eWestern Birds

The Quarterly Journal of Western Field Ornithologists

Vol. 54, No. 3
August 2023
Western Field Ornithologists

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Breeding Status of the Gray Vireo on the Baja California Peninsula
Lori Hargrove, Philip Unitt, Gerardo Marrón, Tonatiuh Gaona-Melo, and Gorgonio Ruiz-Campos

Tricolored Blackbirds’ Reliance on Insects from Dairies
David M. Goodward and Rudy A. Diaz

Patch Area Cannot Predict Species Richness of Grassland Birds in Colorado’s Front Range
Brian G. Tavernia

First Record of the Small-billed Elaenia (Elaenia parvirostris) for Western North America
Nolan M. Clements and James R. Tietz

A Method for Distinguishing Flight Calls of Several Western Birds
Cedar Mathers-Winn, Debbie Leick, and Kate Stone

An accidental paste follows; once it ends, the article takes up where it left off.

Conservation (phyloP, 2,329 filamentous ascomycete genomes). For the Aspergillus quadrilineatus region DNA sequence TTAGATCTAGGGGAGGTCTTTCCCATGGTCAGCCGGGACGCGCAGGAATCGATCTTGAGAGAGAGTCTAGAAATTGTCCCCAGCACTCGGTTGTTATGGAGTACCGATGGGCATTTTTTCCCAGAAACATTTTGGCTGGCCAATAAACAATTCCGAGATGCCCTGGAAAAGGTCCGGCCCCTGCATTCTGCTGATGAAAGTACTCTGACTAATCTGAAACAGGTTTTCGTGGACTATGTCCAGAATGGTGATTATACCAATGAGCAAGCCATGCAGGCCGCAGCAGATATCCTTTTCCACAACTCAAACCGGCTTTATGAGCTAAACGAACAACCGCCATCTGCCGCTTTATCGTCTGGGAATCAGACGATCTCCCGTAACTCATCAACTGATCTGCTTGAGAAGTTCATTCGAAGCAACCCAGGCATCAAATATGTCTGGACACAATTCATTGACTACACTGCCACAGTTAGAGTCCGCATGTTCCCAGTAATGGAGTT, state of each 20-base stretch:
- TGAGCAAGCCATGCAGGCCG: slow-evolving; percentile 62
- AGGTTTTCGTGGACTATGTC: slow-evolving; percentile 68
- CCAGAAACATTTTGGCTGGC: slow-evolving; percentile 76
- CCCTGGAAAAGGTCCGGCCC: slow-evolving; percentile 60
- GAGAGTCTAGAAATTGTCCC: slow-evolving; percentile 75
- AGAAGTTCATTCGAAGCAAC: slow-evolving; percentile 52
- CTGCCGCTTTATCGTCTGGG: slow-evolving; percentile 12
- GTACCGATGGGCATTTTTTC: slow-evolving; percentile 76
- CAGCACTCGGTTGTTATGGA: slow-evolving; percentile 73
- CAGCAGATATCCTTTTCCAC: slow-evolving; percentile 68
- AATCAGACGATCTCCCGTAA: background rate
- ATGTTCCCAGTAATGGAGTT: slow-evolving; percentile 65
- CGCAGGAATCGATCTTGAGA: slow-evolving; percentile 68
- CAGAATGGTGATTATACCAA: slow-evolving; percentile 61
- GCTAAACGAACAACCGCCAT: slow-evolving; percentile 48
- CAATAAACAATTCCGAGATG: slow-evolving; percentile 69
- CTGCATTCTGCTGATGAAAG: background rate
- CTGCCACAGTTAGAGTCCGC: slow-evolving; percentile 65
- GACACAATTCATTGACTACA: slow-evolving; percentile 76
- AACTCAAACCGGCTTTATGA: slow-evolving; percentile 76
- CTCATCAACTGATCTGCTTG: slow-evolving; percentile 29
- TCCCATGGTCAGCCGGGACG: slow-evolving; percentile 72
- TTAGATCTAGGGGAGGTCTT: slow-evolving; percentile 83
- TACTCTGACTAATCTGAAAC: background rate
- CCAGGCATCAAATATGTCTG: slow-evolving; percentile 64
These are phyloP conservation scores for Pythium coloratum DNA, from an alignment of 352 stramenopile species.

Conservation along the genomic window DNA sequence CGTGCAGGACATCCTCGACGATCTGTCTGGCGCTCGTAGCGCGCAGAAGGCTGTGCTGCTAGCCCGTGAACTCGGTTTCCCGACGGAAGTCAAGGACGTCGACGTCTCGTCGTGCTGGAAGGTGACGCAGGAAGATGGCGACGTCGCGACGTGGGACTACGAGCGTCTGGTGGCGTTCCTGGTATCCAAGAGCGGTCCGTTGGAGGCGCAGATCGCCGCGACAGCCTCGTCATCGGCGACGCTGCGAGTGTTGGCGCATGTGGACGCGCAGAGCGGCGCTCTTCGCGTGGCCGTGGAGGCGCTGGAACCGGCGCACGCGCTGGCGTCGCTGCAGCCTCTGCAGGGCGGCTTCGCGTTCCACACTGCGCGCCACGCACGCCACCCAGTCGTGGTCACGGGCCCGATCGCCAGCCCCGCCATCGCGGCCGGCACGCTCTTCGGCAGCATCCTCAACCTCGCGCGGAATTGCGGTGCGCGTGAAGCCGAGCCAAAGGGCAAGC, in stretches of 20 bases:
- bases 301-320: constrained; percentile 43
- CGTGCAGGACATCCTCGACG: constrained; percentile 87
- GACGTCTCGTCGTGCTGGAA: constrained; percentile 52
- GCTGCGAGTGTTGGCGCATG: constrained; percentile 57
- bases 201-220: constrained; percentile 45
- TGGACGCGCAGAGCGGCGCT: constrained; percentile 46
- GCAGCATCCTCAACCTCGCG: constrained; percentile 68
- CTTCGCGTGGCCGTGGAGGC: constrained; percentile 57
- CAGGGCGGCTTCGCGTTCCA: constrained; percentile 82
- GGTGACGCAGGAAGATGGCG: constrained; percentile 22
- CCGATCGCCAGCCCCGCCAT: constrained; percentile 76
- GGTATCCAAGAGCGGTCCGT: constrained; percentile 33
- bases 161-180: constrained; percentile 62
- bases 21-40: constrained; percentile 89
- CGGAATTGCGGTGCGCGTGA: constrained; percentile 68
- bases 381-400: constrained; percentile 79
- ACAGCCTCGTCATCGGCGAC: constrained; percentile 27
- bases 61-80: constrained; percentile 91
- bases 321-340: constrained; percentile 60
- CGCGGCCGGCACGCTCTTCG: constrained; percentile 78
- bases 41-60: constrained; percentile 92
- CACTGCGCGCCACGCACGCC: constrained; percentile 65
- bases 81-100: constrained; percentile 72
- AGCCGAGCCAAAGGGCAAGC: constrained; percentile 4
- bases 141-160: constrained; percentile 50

Extensive Prealternate Molts in Peruvian Kelp Gulls
Peter Adriaens, Amar Ayyash, and Mars Muusse


An Eccentric Preformative Molt with Incomplete Replacement of Primary Coverts in a Dark-eyed Junco
D. Julian Tattoni

Front cover photo by © Iris Kilpatrick of Clarksville, Tennessee: Solitary Sandpiper (Tringa solitaria), Tijuana River valley, San Diego County, California, 26 December 2014 (an unusual winter record). The calls of the Solitary and Spotted (Actitis macularius) sandpipers are similar, but in this issue Cedar Mathers-Winn, Debbie Leick, and Kate Stone identify criteria helping distinguish them.

Back cover photo by © Amar Ayyash of Orlando Park, Illinois: one-year-old Kelp Gull (Larus dominicanus), Lima, Peru, 1 November 2018. Scattered occurrences in North America are raising awareness of this Southern Hemisphere species. And identifying gulls requires understanding of their molts, which Peter Adriaens, Amar Ayyash, and Mars Muusse address in this issue. They found that many Kelp Gulls advance through their plumages faster than is typical of four-year-gulls. In this photo, the lack of a red gonydeal spot, the heavily streaked neck, and barred uppertail coverts indicate the bird was one year old, but its juvenile flight feathers were completely replaced in a first prealternate molt.